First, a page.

Wisdom

What is wisdom?

Wisdom is the act of turning inwards to listen to a quiet voice, that part of us that is always connected to the universe and its eternal truths. It is listening to intuition. It is making that connection to the source of truth. When we listen to this inner voice of intuition, we will not be led astray.

Wisdom is also seeing patterns in life and predicting an action’s outcome based on these common patterns. Those who are wise see the effects, and also the effects of these effects, and so on and so forth.

While we may encounter snippets of wisdom in our lives through quotations and philosophies, it is not from these isolated strings of words that wisdom is made. Otherwise the whole world would be wise. What is the source of such quotations and philosophies? A person who quieted all else in order to hear truth. When we hear something wise for the first time, sometimes it hits our full being like lightning, changing us forever. We have heard others’ wisdom resonate within us, and it helps us find our own wisdom. The inner voice cries out in joy, for you have listened. Other times we don’t fully recognize wisdom when we hear it, and perhaps it attaches to us like a barbed seed, waiting for the day when conditions are right — when we are ready to recognize it — so that it may take root and grow.

A person acting wisely hears her intuition and gains a wider view of the world. She is not led to react with raw, unexamined emotions. She sees the situation and its influences, and seeks an action (or inaction) that will bring the most benefit to the world, not just herself.

The tragedy in this world is that we are too often inundated with an overflow of noise, deafening our ears to our intuition, our own internal source of wisdom. We react with passion with little reflection, potentially leaving a mess in our wake. If we benefit the world this way, it is a happy accident; if we expect to benefit the world this way, we are being naive and foolish.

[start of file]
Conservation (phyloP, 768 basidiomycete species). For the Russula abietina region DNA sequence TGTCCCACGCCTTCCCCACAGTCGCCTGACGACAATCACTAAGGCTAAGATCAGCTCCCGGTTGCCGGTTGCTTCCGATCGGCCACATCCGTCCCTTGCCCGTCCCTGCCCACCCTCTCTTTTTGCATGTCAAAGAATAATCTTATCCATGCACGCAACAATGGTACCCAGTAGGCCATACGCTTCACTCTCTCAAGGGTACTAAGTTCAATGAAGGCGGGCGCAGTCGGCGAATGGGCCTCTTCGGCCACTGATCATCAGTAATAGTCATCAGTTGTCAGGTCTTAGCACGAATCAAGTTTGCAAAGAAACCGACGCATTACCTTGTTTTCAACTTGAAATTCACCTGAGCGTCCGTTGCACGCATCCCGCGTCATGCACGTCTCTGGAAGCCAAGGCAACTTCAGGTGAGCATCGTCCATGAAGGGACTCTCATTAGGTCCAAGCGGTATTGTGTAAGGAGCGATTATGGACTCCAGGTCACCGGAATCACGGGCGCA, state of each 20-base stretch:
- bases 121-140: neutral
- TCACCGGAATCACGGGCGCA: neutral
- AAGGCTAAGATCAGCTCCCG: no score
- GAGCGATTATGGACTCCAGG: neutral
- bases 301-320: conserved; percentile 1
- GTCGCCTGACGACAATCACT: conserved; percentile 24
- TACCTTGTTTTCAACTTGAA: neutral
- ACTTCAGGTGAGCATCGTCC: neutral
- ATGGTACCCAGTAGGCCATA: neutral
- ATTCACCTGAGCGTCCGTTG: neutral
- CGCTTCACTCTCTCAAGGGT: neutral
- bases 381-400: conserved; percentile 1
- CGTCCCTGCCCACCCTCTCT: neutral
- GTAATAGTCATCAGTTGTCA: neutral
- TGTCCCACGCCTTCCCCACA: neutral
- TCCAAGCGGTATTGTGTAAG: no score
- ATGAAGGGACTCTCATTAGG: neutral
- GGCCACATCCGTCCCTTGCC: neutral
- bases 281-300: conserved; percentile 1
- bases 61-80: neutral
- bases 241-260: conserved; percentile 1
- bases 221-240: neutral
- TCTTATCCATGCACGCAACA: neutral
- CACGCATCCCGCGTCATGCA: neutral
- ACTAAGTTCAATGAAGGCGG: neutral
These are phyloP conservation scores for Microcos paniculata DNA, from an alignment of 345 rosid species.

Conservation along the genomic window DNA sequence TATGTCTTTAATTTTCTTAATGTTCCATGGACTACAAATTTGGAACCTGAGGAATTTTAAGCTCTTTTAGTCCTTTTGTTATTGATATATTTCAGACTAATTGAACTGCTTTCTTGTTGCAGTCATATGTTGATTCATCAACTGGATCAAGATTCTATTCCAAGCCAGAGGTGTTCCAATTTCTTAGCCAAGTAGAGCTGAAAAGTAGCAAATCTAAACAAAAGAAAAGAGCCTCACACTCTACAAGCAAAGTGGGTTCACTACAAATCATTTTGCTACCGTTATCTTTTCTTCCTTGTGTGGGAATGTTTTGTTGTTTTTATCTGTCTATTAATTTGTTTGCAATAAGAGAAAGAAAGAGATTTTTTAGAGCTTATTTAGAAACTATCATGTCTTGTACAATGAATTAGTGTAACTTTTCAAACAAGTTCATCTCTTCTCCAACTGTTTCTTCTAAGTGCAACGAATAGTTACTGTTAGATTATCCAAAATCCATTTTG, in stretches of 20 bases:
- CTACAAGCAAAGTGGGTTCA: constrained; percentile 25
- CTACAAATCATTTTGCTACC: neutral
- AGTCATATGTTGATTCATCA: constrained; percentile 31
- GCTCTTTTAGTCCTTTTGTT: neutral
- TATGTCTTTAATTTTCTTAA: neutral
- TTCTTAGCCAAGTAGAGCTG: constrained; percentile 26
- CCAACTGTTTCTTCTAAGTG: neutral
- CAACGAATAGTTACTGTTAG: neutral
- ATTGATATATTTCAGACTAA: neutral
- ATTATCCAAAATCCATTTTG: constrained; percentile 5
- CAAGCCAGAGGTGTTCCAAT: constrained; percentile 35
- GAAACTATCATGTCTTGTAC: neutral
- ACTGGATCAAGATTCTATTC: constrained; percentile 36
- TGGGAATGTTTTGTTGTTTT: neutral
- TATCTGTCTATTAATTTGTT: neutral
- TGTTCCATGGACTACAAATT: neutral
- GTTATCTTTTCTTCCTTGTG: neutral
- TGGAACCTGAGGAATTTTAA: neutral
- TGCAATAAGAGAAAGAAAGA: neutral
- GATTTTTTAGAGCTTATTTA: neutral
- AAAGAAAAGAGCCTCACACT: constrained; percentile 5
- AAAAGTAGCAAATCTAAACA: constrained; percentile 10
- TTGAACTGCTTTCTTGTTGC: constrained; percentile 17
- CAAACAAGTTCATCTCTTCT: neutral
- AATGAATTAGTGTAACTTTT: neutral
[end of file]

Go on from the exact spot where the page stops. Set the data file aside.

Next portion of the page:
The world needs listeners.

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Red Oak Grove’s Samhain/Calan Gaeaf

This last Saturday I attended Red Oak Grove‘s Samhain / Calan Gaeaf ritual. This was my first ritual in attendance as an official friend of the grove (first level of membership). I also brought my husband to the event, and though he hadn’t planned to attend the ritual part of it at first, right before we processed off to the ritual site he asked to come along (with our little dog Rolo in tow).

This ritual was my first group ritual after dark, lit by a torch, the ritual fire, some jack o’ lanterns around the edge, and the occasional flashlight for the ritual leaders to see what they were doing or reading. A list of those who have died since last Calan Gaeaf was read, along with a phrase or two of their contributions. We were then invited to remember aloud a loved one who has passed on, and I remembered my mother’s mother. Her memory has always weighed heavily on my mind: in childhood for the stories my mom always told, and as an adult as I’ve seen the pain my mom experienced in her grief for her mother, which has only recently really healed enough for my mom to move on and live her life more fully.

The omens were perfectly tied to the time of year and the event of Halloween, which was pretty awesome.

I really appreciated the symbolism behind literally stumbling around in the dark, and how the light (electronic or fire-based) then illuminated the way. I also have rarely appreciated the warmth of a fire pit so much as this weekend, when nights dropped to freezing temperatures and when I was bundled in what never seemed like enough layers of clothing! I think it’s rare for humans in modern society to experience such a sharp desire and need for fire. During the day, our tent was warmed by the light of the sun that was trapped and insulated within, providing quite a snuggly retreat.